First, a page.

El Pueblo History Museum

301 North Union Avenue, Pueblo, CO 81003 - United States





Smithsonian Affiliate Museum

El Pueblo History Museum showcases the region’s many cultural and ethnic groups through innovative exhibits including the Borderlands of Southern Colorado and the award-winning Children of Ludlow. The property includes a re-created 1840s adobe trading post and plaza, and the archaeological excavation site of the original 1842 El Pueblo trading post.


Borderlands of Southern Colorado
The Arkansas River in Colorado (or Rio Nepesta) once carved the border between the United States and Mexico. El Pueblo History Museum marks the site of the original El Pueblo, established in 1842 along the border, and is well situated to tell the stories of the Borderlands of Southern Colorado. The river and the landscape of this site encompass a grand history: from a place of meeting between indigenous tribes to a physical border between nations, from the boundary between mountains and plains to everyday convergences of cultural and ethnic borders. This exhibit illuminates the site’s specific geopolitical border history, as well as the region’s historic and ongoing borders of cultures, ethnicities, landscapes, industries, religions and identities.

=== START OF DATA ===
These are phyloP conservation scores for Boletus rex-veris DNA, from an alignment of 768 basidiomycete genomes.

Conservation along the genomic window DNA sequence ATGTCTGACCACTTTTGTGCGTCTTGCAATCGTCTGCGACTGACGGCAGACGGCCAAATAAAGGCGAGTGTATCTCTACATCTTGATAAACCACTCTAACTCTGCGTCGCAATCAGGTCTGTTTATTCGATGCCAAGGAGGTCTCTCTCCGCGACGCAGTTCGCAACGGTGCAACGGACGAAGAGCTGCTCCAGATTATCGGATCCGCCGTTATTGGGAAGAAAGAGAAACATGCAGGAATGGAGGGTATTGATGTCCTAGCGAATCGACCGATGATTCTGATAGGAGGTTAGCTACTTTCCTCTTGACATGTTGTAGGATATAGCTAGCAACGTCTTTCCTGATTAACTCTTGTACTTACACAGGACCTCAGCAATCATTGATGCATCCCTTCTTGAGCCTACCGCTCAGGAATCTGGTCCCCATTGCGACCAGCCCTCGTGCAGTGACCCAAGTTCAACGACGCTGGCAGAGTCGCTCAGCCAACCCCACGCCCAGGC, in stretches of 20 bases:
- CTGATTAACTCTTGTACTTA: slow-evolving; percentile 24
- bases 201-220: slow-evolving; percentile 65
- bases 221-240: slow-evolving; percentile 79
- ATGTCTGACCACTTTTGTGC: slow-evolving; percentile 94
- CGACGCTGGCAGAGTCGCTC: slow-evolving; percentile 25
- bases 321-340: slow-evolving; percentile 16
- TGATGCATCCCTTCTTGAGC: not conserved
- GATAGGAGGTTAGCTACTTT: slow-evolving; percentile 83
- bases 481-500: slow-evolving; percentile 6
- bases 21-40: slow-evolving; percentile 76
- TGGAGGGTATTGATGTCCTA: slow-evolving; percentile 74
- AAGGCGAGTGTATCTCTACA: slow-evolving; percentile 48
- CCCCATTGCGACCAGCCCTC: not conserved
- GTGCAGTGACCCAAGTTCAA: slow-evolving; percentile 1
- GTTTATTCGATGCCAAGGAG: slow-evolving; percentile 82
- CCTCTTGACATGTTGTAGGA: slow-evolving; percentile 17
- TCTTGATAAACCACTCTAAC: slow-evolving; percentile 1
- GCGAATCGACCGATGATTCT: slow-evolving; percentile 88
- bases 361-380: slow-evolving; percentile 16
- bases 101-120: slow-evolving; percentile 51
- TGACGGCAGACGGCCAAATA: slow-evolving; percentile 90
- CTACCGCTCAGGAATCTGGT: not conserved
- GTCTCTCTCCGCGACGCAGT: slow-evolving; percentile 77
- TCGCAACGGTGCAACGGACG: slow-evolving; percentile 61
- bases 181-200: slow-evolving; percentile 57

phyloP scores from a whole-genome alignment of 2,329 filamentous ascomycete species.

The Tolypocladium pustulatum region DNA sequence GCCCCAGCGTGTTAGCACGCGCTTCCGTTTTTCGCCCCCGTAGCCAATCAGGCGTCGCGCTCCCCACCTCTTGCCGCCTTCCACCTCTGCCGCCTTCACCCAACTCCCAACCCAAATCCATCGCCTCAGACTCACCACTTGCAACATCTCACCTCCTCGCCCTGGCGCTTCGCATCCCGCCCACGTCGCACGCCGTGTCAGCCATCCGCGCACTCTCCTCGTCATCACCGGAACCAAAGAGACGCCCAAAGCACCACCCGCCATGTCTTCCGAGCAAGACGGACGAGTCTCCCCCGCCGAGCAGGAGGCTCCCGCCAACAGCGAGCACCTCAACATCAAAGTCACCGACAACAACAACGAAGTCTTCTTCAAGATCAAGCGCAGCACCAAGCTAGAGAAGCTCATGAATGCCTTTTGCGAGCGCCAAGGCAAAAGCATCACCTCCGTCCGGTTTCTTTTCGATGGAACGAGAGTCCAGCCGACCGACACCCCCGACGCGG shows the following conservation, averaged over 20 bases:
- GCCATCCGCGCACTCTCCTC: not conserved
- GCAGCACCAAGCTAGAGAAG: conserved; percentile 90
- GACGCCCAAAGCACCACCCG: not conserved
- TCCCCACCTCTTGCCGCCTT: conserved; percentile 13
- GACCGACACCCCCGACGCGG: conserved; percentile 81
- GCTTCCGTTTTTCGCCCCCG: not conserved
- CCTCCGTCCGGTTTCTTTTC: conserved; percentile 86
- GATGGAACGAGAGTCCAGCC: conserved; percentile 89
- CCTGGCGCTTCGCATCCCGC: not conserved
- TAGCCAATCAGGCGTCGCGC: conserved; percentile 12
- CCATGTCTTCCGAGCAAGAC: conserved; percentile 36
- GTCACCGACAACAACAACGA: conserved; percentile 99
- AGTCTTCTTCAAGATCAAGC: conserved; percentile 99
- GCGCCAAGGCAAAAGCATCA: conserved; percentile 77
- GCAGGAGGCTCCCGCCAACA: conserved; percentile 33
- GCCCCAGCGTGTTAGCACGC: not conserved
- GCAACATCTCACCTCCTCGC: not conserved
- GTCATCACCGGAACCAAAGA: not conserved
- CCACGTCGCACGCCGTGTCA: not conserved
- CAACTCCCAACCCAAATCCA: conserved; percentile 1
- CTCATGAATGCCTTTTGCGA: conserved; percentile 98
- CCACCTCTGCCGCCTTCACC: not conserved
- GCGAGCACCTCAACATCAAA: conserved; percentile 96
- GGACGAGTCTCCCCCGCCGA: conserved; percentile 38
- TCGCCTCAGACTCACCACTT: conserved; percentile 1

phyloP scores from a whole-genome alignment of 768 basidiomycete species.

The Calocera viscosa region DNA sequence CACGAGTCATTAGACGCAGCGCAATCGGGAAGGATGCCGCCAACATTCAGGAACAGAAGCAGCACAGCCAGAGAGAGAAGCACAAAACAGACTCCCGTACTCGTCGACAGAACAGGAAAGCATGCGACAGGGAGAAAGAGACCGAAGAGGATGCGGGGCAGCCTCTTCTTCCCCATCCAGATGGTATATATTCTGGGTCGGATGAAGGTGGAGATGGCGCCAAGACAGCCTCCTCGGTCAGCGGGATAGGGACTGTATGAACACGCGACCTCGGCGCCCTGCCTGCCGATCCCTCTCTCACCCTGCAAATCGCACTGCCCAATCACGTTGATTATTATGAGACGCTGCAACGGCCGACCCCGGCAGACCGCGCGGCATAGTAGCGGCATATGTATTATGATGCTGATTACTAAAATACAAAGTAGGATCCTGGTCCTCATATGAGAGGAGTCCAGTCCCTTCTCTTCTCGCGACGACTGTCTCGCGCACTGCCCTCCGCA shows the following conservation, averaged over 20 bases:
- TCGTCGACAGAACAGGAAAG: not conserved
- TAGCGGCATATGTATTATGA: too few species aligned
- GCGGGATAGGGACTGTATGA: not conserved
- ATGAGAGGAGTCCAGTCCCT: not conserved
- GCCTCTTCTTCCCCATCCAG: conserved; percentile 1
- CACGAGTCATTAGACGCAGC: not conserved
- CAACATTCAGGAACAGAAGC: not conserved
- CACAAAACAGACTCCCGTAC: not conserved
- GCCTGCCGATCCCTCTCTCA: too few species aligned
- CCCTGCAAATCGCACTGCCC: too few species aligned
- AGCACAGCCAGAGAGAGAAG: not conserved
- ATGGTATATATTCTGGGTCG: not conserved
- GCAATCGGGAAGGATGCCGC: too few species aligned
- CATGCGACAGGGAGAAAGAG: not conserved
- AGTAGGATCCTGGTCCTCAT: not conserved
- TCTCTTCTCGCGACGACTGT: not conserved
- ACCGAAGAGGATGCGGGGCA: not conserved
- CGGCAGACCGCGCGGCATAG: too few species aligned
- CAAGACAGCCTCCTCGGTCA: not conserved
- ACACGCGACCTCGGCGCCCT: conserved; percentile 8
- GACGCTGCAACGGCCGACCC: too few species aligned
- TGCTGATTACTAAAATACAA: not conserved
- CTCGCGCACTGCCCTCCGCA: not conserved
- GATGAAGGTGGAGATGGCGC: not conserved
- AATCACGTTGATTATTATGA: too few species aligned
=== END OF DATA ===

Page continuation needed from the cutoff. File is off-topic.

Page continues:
Children of Ludlow: Life in a Battle Zone, 1913–1914
What was life like for the children who lived at the Ludlow tent colony during the Colorado Coal Strike? Children of Ludlow, a new exhibit commemorating the hundredth anniversary of the Ludlow Massacre, presents the experiences of the children in this turbulent environment.

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